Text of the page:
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Thursday, September 19, 2019  Spokane, Washington  Est. May 19, 1883
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Staged poetry: Heartbreak and betrayal in the Prohibition era

The very title of Andrew Lippa’s musical “The Wild Party,” along with its Jazz Age setting, suggests a wicked, fizzy blast. But it’s closer to “The Great Gatsby” than, say, “Some Like It Hot”: It’s a tale of emotionally damaged people trying their damnedest to hurt one another.

Opening Friday at the Modern Theater Spokane, “The Wild Party” is based on a 1928 narrative poem by Joseph Moncure March (another theatrical adaptation of that poem coincidentally premiered at the same time as this one), and it weaves a tangled web of heartbreak and betrayal.

“It’s a wonderful, wonderful story, well told,” director Troy Nickerson said. “It’s a great evening of theater.”

The show is set on a particularly fractious evening, as various figures come and go from a party in Prohibition-era Manhattan. The apartment where the show is set belongs to a young vaudevillian named Queenie (Quinn Vaira) and her boyfriend Burrs (Daniel McKeever), a professional clown and serial womanizer. Burrs is violent and brutish, but Queenie can’t force herself to leave him, and she suggests they throw the party as a personal distraction.

“They have a volatile relationship,” Nickerson said. “(Queenie) keeps getting into relationships with the wrong men. She’s kind of broken and she makes bad choices.”

Queenie soon develops feelings for the dashing Black (Jordan Taylor), who shows up to the party with Kate (Alyssa Day), a socialite who resents Queenie and has her sights set on Burrs. As a love triangle develops into something resembling a quadrangle, everyone’s emotional loyalties are tested.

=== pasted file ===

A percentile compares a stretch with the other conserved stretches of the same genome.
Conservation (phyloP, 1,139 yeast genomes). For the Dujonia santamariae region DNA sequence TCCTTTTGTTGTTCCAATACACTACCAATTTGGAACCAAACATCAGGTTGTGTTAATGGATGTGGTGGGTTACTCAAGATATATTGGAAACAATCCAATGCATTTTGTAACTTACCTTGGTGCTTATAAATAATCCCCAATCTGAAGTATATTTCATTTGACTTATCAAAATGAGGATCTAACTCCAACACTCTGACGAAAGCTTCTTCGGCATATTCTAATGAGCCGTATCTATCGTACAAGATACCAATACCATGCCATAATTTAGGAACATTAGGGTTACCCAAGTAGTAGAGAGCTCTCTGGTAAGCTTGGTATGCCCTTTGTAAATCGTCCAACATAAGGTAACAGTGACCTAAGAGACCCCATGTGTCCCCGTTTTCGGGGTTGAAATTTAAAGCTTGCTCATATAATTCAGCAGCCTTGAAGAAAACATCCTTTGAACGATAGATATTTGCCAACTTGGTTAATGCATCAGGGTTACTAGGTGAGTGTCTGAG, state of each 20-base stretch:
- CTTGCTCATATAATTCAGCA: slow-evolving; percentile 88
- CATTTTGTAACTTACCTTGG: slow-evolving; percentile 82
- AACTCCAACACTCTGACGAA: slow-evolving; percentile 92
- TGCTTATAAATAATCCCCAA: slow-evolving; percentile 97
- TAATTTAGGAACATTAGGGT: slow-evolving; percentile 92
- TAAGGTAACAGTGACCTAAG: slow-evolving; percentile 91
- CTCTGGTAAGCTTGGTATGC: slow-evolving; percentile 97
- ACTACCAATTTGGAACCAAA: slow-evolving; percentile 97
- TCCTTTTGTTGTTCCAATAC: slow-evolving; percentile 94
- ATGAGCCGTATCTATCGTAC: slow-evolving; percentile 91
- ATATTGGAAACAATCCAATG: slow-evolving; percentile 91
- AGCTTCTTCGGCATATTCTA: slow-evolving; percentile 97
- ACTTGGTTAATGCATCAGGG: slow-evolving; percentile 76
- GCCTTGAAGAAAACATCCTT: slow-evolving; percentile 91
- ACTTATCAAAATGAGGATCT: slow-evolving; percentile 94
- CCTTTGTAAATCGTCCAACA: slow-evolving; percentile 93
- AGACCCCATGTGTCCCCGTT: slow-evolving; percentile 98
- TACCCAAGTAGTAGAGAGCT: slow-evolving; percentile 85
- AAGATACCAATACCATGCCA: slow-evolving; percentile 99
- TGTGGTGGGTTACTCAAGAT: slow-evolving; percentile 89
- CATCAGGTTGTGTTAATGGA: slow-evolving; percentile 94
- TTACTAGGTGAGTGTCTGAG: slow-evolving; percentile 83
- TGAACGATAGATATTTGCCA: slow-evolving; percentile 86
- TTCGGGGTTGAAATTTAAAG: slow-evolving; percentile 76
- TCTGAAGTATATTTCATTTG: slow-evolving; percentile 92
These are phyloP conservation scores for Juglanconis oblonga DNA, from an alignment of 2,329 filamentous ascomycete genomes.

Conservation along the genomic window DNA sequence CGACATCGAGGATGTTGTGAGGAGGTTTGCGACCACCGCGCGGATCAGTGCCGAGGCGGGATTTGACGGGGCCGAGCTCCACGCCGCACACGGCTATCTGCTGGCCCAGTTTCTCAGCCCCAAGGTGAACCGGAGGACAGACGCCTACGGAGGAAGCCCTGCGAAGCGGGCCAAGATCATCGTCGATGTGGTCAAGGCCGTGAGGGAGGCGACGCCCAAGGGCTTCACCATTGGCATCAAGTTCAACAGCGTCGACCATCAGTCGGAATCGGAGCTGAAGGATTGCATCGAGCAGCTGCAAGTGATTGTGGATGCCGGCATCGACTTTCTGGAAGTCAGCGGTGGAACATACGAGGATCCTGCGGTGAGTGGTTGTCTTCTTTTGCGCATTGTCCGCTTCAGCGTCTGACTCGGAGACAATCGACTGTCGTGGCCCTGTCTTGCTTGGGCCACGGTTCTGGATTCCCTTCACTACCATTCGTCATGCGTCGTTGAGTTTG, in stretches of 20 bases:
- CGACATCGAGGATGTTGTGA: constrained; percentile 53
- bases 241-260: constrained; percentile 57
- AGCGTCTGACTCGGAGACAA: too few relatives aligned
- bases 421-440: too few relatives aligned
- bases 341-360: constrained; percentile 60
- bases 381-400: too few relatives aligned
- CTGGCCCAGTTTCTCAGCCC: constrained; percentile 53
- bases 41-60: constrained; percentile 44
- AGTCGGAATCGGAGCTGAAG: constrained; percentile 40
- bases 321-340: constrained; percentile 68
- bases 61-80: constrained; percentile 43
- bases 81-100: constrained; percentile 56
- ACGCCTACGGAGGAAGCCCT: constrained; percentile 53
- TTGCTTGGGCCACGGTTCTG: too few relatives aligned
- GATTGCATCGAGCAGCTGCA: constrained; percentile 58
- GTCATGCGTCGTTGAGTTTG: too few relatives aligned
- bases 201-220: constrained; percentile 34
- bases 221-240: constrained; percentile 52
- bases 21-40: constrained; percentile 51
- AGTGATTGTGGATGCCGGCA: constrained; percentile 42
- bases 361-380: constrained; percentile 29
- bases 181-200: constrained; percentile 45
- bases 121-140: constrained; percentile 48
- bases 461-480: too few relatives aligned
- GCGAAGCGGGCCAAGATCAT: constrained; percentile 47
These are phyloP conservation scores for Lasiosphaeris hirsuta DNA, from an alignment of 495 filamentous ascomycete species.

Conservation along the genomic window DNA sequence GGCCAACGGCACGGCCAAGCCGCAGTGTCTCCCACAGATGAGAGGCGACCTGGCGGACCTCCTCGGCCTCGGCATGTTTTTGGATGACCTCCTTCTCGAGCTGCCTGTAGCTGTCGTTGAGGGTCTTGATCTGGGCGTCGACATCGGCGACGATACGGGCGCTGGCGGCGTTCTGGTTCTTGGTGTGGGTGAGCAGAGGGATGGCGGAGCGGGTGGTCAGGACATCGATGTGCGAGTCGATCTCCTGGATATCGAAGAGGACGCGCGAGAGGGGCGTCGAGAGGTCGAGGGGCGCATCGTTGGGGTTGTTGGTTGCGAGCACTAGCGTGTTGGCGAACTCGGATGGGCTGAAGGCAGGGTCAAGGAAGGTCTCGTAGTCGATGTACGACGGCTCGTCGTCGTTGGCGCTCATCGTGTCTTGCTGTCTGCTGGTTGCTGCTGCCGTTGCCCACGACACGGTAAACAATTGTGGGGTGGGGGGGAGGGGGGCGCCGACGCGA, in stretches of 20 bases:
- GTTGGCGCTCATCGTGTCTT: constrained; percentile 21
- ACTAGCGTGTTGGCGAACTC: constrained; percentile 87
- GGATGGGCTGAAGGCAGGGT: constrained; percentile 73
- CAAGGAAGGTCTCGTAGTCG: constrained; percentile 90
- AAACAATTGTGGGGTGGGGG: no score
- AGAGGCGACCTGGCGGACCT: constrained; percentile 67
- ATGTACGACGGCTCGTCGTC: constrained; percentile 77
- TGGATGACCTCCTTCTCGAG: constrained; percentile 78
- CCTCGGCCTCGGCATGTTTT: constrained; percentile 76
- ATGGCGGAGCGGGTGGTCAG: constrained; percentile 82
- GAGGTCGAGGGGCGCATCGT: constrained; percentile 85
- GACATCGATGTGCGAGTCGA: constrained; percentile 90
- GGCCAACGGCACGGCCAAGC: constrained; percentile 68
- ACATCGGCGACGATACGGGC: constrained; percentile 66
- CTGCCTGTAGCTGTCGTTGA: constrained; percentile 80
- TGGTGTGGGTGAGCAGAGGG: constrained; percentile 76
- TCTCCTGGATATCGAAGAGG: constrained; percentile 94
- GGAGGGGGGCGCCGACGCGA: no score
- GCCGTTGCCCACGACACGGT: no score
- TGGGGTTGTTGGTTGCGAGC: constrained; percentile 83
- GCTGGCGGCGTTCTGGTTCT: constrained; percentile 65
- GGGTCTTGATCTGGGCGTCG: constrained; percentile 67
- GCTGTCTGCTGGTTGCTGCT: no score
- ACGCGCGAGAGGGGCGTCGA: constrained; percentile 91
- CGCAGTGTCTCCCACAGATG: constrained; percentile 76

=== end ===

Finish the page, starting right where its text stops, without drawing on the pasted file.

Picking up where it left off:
More characters arrive at the party and further complicate matters. There’s the lesbian madame Madeline (Abbey Crawford), her hooker Delores (Briane Green), the beer-swilling fighter Eddie (Nicholas Bailey) and his dim-witted girlfriend Mae (Aubree Peterson), and the incestuous D’Armano brothers (Mario Alberto and Robert C. Garcia). This show clearly isn’t afraid of shattering taboos.

“It has a very sexual energy about it,” Nickerson said. “It’s definitely adult.”

“The Wild Party” has a 19-person cast – along with the main players, there’s an ensemble that functions almost as a Greek chorus – and many of the actors are onstage for the duration of the show.

“I would assume it’s the biggest cast ever on this stage,” Nickerson said. “It’s a full-on musical with big production numbers and lighting and costumes. … It’s almost all music; there’s very little dialogue. It’s almost an opera, in a way.”

While the content of “The Wild Party” is decidedly R-rated, it’s not designed simply to shock: It’s a raw and complex character study, and it considers how the revelry and decadence of the 1920s bred as much promiscuity as pain.

“I’m super excited about it,” Nickerson said. “Artistically it’s been one of my favorite projects that I’ve had in awhile.”

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